I awoke with a start. Fearfully clinging to me—almost choking me—was my younger brother Panos.
“What’s happening?” he cried.
“I don’t know.”
Our tiny village of Kupaki had been reverberating all night with the merry din emanating from two parties—one at the Zakkas’s home, several houses down from us, and one at the Kumes’s home, which sat equidistant from our house in the opposite direction. Summer was drawing to a close, and on this mild September night in 1953, my siblings and I had drifted off to the sounds of music, laughter, and dancing, only to be woken minutes later by the menacing peal of gunshots.
Now voices could be heard shouting in the darkness. “George!” several partygoers hollered. “Is that you? Are you okay?”
“Help!” a man called back, his voice a distant echo in the tangle of narrow streets. “They are trying to kill us! They are trying to kill us!”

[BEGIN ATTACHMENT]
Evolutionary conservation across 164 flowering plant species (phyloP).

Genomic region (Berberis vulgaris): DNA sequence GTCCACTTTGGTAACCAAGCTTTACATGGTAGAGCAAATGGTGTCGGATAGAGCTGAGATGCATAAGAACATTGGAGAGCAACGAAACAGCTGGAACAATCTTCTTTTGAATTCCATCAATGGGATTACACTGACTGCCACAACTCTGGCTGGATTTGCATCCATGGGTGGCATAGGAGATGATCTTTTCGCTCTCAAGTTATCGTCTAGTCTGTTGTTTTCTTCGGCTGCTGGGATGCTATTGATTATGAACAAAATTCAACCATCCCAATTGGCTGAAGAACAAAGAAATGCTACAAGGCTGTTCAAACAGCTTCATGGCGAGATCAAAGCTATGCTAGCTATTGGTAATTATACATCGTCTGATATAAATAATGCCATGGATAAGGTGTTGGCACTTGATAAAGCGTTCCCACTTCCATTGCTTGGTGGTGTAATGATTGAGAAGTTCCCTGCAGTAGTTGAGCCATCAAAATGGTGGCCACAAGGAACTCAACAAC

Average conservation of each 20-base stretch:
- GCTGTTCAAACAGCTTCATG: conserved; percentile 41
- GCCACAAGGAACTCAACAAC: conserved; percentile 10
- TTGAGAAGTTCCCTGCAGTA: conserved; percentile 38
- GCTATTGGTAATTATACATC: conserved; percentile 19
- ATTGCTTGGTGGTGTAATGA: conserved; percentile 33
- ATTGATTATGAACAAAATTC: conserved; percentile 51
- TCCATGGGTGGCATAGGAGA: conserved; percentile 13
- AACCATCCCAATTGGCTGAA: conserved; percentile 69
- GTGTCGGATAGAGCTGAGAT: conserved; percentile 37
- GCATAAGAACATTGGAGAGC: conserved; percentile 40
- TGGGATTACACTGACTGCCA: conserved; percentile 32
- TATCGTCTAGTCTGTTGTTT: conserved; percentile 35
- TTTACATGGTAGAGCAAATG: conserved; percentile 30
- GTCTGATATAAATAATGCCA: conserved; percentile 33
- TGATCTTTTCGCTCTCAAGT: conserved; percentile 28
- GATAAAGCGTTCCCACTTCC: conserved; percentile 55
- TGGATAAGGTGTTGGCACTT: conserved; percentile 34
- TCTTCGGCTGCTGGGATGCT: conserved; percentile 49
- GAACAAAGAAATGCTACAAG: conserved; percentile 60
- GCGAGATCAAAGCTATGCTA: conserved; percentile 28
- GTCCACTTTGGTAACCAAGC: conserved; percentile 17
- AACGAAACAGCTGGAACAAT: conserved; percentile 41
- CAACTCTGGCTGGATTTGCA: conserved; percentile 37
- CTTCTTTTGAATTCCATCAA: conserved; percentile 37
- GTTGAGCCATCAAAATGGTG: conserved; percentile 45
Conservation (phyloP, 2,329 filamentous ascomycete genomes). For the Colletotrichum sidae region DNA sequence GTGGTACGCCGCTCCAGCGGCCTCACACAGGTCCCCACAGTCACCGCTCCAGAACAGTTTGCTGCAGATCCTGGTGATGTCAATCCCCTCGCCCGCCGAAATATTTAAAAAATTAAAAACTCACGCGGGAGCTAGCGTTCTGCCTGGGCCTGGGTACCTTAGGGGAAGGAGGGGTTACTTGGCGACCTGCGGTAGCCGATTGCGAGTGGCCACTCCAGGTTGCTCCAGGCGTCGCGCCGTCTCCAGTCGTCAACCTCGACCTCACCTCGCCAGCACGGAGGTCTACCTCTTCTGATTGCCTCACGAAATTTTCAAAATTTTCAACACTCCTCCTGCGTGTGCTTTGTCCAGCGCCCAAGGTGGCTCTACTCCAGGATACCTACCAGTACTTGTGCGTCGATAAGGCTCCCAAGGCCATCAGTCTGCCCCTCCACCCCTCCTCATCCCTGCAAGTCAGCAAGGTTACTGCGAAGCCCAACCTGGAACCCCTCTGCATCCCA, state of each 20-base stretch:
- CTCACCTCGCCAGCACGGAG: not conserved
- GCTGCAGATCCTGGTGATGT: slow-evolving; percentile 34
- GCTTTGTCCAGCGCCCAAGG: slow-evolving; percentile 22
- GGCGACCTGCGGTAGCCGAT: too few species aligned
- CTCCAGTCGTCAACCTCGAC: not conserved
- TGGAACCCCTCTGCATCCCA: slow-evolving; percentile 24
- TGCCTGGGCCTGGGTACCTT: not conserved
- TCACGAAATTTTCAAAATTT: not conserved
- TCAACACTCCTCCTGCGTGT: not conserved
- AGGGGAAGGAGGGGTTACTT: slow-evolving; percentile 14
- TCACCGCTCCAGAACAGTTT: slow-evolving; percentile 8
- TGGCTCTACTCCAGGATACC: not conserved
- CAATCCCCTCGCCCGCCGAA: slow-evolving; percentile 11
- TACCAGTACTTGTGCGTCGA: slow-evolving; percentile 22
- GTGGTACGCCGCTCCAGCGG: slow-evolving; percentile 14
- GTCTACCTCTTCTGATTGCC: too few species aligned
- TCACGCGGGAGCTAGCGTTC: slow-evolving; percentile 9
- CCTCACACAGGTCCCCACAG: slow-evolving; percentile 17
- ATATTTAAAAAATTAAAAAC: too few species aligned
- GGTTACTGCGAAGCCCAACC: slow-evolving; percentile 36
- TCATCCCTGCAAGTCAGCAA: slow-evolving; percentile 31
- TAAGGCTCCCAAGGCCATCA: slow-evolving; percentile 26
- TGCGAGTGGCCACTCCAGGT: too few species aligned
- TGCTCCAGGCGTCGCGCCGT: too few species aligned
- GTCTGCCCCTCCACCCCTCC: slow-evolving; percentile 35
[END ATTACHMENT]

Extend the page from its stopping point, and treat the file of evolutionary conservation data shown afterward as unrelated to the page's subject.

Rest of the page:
“Mama! Baba!” I asked, unable to calm my quavering voice. “What’s going on?”
Panos and I, too afraid to leave the safety of our old, dilapidated bed, were soon joined by our older brother Kostas, who had also been calling to our parents. Now we gathered in the darkness, waiting for a response.
My parents didn’t answer, although I could hear them hurriedly dressing in their room.
“The bastard has killed her,” Thanasis muttered angrily before rushing outside with Polyxeni.
This is an excerpt from the true crime story. Get your copy at Amazon.